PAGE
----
Yesh Din: Ofra uses dogs to keep Palestinians off their own farmland

Yesh Din Ofra uses dogs

December 17, 2009 23:52
1 minute read.
assault dog settlement 248.88

assault dog settlement 248.88. (photo credit: Dan Izenberg)


Dear Reader,
As you can imagine, more people are reading The Jerusalem Post than ever before. Nevertheless, traditional business models are no longer sustainable and high-quality publications, like ours, are being forced to look for new ways to keep going. Unlike many other news organizations, we have not put up a paywall. We want to keep our journalism open and accessible and be able to keep providing you with news and analyses from the frontlines of Israel, the Middle East and the Jewish World.

As one of our loyal readers, we ask you to be our partner.

For $5 a month you will receive access to the following:

  • A user experience almost completely free of ads
  • Access to our Premium Section
  • Content from the award-winning Jerusalem Report and our monthly magazine to learn Hebrew - Ivrit
  • A brand new ePaper featuring the daily newspaper as it appears in print in Israel

Help us grow and continue telling Israel’s story to the world.

Thank you,

Ronit Hasin-Hochman, CEO, Jerusalem Post Group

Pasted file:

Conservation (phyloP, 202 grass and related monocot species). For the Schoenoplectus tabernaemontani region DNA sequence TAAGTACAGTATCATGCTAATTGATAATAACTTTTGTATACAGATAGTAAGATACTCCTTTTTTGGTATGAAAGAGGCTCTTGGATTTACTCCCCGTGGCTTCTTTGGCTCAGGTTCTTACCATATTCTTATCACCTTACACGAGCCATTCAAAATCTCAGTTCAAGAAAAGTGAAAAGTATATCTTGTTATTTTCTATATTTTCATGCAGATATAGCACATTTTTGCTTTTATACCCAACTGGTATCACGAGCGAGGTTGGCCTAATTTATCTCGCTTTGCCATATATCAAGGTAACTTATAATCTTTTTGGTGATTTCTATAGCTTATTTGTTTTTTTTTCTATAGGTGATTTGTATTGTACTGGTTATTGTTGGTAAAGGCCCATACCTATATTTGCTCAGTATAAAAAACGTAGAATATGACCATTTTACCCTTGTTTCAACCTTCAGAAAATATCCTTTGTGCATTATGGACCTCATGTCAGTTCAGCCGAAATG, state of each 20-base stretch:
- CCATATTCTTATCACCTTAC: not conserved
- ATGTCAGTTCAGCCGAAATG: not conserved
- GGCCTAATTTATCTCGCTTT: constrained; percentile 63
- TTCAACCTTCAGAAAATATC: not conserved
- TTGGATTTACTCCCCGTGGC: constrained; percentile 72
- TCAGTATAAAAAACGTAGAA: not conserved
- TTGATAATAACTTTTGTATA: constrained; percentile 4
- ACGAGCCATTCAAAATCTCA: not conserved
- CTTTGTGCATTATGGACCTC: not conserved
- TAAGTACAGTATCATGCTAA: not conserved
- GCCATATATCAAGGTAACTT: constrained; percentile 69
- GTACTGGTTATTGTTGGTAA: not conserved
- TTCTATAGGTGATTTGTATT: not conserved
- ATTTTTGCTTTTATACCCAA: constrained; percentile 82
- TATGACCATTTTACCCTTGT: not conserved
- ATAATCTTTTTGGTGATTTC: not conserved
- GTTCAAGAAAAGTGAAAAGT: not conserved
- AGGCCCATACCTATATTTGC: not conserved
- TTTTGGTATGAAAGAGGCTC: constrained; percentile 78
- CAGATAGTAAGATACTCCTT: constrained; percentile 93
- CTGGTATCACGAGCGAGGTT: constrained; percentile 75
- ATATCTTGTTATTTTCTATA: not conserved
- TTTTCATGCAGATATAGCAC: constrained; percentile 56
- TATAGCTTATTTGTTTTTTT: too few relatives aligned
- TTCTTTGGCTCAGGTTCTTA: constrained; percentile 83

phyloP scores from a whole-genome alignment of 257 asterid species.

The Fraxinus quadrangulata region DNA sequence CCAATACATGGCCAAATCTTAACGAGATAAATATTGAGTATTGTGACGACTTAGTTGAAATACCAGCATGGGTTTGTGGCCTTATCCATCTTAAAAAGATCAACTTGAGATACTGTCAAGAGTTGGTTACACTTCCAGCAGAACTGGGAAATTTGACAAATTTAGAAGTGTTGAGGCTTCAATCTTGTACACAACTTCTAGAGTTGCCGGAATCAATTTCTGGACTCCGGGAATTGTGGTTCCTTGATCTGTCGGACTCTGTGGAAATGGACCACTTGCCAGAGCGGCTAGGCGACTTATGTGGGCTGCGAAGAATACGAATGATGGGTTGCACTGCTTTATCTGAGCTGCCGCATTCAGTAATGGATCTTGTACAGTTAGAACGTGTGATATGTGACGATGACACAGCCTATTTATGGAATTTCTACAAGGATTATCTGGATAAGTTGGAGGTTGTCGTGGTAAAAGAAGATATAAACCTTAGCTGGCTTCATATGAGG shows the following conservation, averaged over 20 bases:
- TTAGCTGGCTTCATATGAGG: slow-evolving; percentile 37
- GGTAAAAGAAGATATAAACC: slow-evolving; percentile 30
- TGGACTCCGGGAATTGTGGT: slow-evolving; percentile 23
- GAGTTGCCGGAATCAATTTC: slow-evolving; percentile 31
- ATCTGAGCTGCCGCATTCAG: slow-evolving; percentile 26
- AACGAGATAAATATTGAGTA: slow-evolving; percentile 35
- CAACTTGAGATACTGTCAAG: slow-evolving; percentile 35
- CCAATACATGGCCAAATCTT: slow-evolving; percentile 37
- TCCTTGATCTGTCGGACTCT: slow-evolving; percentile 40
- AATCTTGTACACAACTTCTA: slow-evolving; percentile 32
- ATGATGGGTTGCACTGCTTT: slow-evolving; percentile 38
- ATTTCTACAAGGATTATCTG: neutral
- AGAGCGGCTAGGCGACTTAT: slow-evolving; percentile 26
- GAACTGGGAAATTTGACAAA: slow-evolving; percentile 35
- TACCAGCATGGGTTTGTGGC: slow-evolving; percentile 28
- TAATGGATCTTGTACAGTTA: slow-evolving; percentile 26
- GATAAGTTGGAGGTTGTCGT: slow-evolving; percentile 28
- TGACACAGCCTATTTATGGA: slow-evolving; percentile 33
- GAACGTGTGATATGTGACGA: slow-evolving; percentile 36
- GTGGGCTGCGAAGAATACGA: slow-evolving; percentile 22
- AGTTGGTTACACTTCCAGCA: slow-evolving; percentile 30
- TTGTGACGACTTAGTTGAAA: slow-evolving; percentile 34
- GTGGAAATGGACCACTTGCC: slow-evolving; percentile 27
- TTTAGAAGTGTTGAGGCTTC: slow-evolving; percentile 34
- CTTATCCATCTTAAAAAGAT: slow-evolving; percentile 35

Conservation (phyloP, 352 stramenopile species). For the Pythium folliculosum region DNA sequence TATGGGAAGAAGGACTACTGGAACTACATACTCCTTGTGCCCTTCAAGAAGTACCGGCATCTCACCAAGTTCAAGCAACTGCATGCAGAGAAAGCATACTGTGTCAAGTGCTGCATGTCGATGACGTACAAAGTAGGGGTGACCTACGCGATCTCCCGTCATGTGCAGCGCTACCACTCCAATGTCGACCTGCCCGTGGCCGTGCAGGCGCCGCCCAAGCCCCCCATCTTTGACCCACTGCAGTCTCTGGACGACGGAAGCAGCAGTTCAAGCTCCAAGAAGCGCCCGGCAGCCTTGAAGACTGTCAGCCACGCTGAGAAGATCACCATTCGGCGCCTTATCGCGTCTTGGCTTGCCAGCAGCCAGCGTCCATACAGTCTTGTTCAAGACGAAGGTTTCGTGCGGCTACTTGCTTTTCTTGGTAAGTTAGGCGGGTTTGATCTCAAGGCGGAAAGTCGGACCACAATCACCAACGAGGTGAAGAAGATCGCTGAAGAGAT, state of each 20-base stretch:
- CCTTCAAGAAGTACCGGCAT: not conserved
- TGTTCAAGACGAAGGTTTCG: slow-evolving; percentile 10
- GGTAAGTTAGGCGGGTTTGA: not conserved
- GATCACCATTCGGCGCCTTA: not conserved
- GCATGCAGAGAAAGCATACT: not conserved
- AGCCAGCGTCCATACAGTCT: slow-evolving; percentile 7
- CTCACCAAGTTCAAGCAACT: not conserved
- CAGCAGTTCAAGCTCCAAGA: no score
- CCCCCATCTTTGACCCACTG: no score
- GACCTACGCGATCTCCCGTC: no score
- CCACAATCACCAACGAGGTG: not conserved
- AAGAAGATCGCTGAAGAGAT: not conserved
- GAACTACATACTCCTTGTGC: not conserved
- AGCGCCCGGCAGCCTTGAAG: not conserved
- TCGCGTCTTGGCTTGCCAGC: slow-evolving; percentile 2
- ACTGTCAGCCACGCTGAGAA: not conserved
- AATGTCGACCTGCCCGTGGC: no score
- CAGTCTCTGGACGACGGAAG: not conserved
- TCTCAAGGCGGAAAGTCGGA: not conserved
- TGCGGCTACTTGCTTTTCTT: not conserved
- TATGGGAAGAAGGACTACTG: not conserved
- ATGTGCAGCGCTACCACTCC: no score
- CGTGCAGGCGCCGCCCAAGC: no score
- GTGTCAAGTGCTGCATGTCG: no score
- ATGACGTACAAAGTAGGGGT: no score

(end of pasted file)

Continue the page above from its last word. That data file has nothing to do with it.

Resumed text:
Yaakov Katz, Editor-in-Chief

UPGRADE YOUR JPOST EXPERIENCE FOR 5$ PER MONTH Show me later Don't show it again

Settlers in Ofra are using attack dogs to keep Palestinians from cultivating land they own near the settlement, the human rights organization Yesh Din charged in a petition filed in the High Court of Justice earlier this week. Yesh Din attorneys Michael Sfard, Shlomi Zachary and Avisar Lev filed the petition on behalf of the head of the Silwad village council, Nael Hamad, and three village residents. According to the petitioners, the entire settlement of Ofra is built illegally on land belonging to Silwad and the nearby Palestinian village of Ein Yabrud, but the petition applies only to land allegedly seized by the settlers outside the built-up area of the settlement. According to the petition, "ring roads surrounding and fencing in hundreds of dunams of privately owned land were built around the settlement and the outposts surrounding it, and other physical obstacles, including earth embankments and fences" have also been erected. Along parts of the fence, the settlers have posted assault dogs to help keep the legitimate landowners out, the petitioners charged. Altogether, Ofra has closed off access to 3,100 dunams belonging to farmers in Silwad and Ein Yabrud, according to Yesh Din. In the past, the farmers had grown olives, figs and seasonal crops on the land. "Now it has become fallow, abandoned land which, apparently, as past experience has shown, constitutes additional land reserves for the illegal expansion of the illegal settlement," the organization charged. The Jerusalem Post sought a response from Ofra secretary Meir Nahliel, but he was not available to reply.

Related Content

Jisr az-Zarq
April 3, 2014
Residents of Jisr az-Zarqa beckon Israel Trail hikers to enjoy their town